But for the sake of simplicity, when we introduce equations from here forward, we will not clutter the equations with this in-vs.-out nuance. When we say 95th percentile, we know that what we really mean is the 95th percentile of the larger of in vs. out.

The Internet Transit pricing model gets only slightly more complicated when adding "commits".

Internet Transit Pricing with Commits

To encourage the use of the Internet Transit service, and to compete more aggressively in the market, most ISPs provide pricing discounts for pre-committing to certain volumes of traffic (Table 2-1).

Table 2-1. Sample Internet Transit with Commits Pricing Table

Here we see an ISP that offers a price of $12 per Mbps for a monthly commit of 10Mbps, and a price of $5 per Mbps with a monthly commit of 100Mbps. These price points guarantee that the monthly transit fee will be at least $120 and $500 per month, respectively.

What happens if customers commit to 100Mbps but don’t use all of the 100Mbps in a particular month? They are still required to pay as if they had used the full 100Mbps.

What happens if they use more than the 100Mbps in a particular month? They generally will have to pay the metered rate on the volume of traffic they actually used. This rate is sometimes referred to as the "burst rate", but it is generally the same price as the commit rate.

We can describe this model formulaically as:

Monthly Bill = max(TransitVolumeAt95th*Price, Commit Volume*Price)

The Internet Transit with commits model typically involves contracts that state the price point for the agreed-upon commit level and the duration of the agreement. So, for example, a 1Gbps commit at $3.50 per Mbps might have a 1-year term. This is how the Internet Transit service is sold today.

Internet Transit Price Declines

I have been tracking the price of Internet Transit since 1998, and as you can see from Table 2-2 and Figure 2-4, the prices for Internet Transit have dropped every year.

Table 2-2. U.S. Internet Transit Prices (1998–2014) Historical and Projected

Transit Prices

It is worth pointing out that these data have always generated heated debate in the peering coordinator community.

Notes from the field.

Internet Transit Pricing Data and Controversy

The controversy over these numbers is related to the variability in service offerings and pricing. Further, the pricing schedules are often protected under a nondisclosure agreement (NDA), and generally not publicly available to systematically analyze. Some ISPs consider many variables when determining pricing. They might, for example, account for the number and size of the ports requested, type of the customer traffic (inbound vs. outbound), how that traffic would impact the ISP, the region(s) and market conditions at the location of the interconnection, etc. For these reasons, many would argue that there is no single market price for Internet Transit. The data are inherently flawed.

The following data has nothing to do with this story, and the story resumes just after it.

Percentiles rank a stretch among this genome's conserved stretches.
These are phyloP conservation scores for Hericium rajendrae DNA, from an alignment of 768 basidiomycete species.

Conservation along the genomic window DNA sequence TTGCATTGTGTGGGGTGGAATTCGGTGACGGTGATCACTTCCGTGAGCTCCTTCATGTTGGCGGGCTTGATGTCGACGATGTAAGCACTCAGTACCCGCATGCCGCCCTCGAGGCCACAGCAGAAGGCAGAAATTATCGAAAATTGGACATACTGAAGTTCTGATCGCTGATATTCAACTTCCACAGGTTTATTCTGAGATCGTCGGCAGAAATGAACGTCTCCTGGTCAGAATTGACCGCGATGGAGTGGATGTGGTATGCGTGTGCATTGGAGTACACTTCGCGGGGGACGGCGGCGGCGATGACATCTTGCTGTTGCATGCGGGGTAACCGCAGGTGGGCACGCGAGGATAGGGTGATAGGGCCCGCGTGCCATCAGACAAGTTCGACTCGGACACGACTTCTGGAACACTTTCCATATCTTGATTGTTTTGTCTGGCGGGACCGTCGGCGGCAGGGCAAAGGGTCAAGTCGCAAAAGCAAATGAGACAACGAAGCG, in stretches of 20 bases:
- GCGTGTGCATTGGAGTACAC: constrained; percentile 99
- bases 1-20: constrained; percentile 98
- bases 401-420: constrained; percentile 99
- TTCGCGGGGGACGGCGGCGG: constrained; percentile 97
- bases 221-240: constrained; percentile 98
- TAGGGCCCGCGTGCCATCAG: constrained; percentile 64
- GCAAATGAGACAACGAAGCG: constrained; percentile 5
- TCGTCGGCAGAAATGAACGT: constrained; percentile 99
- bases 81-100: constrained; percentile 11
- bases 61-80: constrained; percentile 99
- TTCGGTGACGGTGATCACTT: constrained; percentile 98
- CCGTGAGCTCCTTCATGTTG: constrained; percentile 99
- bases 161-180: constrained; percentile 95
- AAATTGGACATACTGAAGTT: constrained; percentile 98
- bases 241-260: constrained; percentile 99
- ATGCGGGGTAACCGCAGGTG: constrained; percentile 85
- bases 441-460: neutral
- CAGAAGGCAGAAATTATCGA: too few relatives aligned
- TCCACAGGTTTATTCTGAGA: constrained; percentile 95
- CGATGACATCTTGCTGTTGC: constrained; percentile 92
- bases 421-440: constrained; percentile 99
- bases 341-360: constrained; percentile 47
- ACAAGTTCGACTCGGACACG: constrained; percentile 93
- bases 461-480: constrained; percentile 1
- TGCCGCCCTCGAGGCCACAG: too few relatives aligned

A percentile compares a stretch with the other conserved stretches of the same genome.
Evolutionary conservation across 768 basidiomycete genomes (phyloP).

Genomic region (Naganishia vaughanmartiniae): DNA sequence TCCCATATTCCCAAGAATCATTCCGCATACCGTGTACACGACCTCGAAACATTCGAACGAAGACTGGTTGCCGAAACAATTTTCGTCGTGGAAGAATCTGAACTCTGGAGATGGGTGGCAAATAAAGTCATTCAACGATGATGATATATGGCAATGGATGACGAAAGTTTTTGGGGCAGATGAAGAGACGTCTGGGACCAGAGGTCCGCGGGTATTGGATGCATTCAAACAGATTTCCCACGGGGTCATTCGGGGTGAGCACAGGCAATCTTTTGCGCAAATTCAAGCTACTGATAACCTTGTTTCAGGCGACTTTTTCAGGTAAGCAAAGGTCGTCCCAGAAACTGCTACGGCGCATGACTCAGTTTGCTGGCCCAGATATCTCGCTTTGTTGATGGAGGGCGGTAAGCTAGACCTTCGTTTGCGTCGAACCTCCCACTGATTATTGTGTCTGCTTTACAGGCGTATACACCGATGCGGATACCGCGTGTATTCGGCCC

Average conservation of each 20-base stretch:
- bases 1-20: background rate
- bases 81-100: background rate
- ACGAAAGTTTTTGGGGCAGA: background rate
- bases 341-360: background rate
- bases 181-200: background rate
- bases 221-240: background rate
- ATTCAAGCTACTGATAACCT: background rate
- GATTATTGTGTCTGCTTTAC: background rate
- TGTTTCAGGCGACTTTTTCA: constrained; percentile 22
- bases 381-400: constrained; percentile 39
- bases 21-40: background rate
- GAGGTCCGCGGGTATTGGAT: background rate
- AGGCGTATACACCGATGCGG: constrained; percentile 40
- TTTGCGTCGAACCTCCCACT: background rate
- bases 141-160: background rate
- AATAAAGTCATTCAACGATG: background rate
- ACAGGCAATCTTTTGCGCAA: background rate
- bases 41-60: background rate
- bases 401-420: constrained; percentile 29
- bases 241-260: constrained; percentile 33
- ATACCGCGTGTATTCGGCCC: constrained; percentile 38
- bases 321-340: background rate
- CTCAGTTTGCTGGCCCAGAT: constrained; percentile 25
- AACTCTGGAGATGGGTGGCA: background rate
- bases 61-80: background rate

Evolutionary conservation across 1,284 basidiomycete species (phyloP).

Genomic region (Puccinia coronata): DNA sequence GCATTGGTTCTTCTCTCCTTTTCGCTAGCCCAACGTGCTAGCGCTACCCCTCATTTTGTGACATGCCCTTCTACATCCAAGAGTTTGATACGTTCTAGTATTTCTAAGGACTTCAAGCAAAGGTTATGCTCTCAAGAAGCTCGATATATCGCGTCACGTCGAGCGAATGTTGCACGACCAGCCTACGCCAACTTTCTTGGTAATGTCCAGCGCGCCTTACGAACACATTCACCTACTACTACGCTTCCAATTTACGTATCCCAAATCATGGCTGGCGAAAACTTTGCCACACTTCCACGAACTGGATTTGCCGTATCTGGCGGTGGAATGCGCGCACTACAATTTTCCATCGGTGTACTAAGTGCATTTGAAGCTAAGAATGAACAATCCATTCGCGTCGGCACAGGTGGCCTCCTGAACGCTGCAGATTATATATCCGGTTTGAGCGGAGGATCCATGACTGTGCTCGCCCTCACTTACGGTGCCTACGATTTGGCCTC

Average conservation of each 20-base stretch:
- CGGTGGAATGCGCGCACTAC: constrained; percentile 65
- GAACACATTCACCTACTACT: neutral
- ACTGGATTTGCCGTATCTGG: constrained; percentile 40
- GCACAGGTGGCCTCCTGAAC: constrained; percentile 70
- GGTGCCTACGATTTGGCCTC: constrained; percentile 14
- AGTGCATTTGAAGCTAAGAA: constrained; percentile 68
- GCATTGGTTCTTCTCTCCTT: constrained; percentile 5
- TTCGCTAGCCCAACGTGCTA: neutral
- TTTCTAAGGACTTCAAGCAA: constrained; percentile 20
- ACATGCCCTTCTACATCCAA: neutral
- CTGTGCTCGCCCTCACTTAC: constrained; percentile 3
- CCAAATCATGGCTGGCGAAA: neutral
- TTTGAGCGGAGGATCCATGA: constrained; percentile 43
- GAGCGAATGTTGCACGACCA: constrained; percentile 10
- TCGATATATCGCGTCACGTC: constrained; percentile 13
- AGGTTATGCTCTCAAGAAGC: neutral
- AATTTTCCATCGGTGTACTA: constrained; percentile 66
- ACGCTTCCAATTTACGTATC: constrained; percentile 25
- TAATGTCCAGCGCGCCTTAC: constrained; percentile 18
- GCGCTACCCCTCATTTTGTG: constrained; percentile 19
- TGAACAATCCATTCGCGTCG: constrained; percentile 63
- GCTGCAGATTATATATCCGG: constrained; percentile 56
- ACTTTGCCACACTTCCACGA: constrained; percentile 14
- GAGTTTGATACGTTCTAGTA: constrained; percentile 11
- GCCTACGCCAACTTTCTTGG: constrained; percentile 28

And they have a valid point.

My data are anecdotal and based on a variable and small sample size, polling maybe 30–50 people three to five times a year. The transit price points are collected on an ad-hoc basis at operations conferences that I attend every year.  I ask ISPs and transit customers, "What is the going price for transit these days?” From the dataset I throw out the outliers and select the middle from the mass of numbers that fall within a narrow range.

However flawed this manual measurement system is, it remains one of the very few longitudinal measures of the market price for transit. Some of these measurements were based on or validated by contributed ISP pricing sheets. One can say "according to the conversations Bill has had with ISPs over the years, the transit prices have dropped roughly like this line." I would not recommend taking these numbers as anything but very rough indications—and a better mechanism is on its way as we start measuring in $/Gbps.

Besides, to focus on the individual data points is to miss the point.

The point is that the trend is unmistakable, and no one would disagree—because transit prices have dropped every year.

The other interesting thing I noticed is that every year the ISPs say to me things like, “Transit prices can’t get any lower,” and “No one is making any money at these prices.” And every year, the prices drop again.

Figure 2-4. Internet Transit prices historically decline every year.

The good news for ISPs is that Internet traffic volumes have always grown as well, and all indications are that this trend will continue for some time. Even though the price of transit has declined by around 30% per year, Internet traffic typically increases by more than 50% per year.

Variability in Internet Transit Service

There is also some debate within the community on the qualitative differences between transit from a lower-priced provider and the Internet transit service delivered from a higher-priced provider. Higher-priced providers would argue that they have better-quality equipment (routers vs. switches, etc.), and better and more sustainable operations procedures that simply cost more to operate. They would argue that “you get what you pay for in the transit market”. They could be right, but I would also point out that I have not met very many paying customers complaining about the quality of service of lower-priced providers.